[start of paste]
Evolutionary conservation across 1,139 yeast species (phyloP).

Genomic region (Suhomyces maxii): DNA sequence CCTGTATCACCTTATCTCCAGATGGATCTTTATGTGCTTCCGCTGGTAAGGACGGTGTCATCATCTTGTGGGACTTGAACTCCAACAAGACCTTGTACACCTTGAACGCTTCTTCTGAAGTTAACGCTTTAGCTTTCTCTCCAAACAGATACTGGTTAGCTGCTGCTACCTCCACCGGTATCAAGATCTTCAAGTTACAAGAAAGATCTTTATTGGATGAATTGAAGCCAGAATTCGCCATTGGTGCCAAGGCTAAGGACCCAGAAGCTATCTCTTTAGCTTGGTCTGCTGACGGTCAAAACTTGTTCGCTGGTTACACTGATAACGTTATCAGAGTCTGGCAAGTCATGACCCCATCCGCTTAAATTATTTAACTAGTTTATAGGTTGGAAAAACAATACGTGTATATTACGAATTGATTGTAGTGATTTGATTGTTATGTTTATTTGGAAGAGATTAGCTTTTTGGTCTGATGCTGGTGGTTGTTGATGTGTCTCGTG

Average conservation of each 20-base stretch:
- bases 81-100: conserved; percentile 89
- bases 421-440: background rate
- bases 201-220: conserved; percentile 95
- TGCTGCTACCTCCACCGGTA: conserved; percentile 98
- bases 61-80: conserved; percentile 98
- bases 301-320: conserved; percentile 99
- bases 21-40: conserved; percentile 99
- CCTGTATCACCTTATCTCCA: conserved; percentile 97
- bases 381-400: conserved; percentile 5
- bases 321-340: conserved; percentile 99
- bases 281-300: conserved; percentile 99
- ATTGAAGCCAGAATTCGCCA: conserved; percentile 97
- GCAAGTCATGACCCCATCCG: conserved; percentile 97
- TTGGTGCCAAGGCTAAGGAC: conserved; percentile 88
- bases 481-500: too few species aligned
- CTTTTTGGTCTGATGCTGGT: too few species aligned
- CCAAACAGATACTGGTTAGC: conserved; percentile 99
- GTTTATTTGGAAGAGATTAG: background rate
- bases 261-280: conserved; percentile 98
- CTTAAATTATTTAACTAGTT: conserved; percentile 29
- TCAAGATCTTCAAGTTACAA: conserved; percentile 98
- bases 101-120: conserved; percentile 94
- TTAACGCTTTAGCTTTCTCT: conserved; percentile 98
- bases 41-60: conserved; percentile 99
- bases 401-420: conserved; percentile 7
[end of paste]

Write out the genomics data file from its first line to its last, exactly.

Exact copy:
Evolutionary conservation across 1,139 yeast species (phyloP).

Genomic region (Suhomyces maxii): DNA sequence CCTGTATCACCTTATCTCCAGATGGATCTTTATGTGCTTCCGCTGGTAAGGACGGTGTCATCATCTTGTGGGACTTGAACTCCAACAAGACCTTGTACACCTTGAACGCTTCTTCTGAAGTTAACGCTTTAGCTTTCTCTCCAAACAGATACTGGTTAGCTGCTGCTACCTCCACCGGTATCAAGATCTTCAAGTTACAAGAAAGATCTTTATTGGATGAATTGAAGCCAGAATTCGCCATTGGTGCCAAGGCTAAGGACCCAGAAGCTATCTCTTTAGCTTGGTCTGCTGACGGTCAAAACTTGTTCGCTGGTTACACTGATAACGTTATCAGAGTCTGGCAAGTCATGACCCCATCCGCTTAAATTATTTAACTAGTTTATAGGTTGGAAAAACAATACGTGTATATTACGAATTGATTGTAGTGATTTGATTGTTATGTTTATTTGGAAGAGATTAGCTTTTTGGTCTGATGCTGGTGGTTGTTGATGTGTCTCGTG

Average conservation of each 20-base stretch:
- bases 81-100: conserved; percentile 89
- bases 421-440: background rate
- bases 201-220: conserved; percentile 95
- TGCTGCTACCTCCACCGGTA: conserved; percentile 98
- bases 61-80: conserved; percentile 98
- bases 301-320: conserved; percentile 99
- bases 21-40: conserved; percentile 99
- CCTGTATCACCTTATCTCCA: conserved; percentile 97
- bases 381-400: conserved; percentile 5
- bases 321-340: conserved; percentile 99
- bases 281-300: conserved; percentile 99
- ATTGAAGCCAGAATTCGCCA: conserved; percentile 97
- GCAAGTCATGACCCCATCCG: conserved; percentile 97
- TTGGTGCCAAGGCTAAGGAC: conserved; percentile 88
- bases 481-500: too few species aligned
- CTTTTTGGTCTGATGCTGGT: too few species aligned
- CCAAACAGATACTGGTTAGC: conserved; percentile 99
- GTTTATTTGGAAGAGATTAG: background rate
- bases 261-280: conserved; percentile 98
- CTTAAATTATTTAACTAGTT: conserved; percentile 29
- TCAAGATCTTCAAGTTACAA: conserved; percentile 98
- bases 101-120: conserved; percentile 94
- TTAACGCTTTAGCTTTCTCT: conserved; percentile 98
- bases 41-60: conserved; percentile 99
- bases 401-420: conserved; percentile 7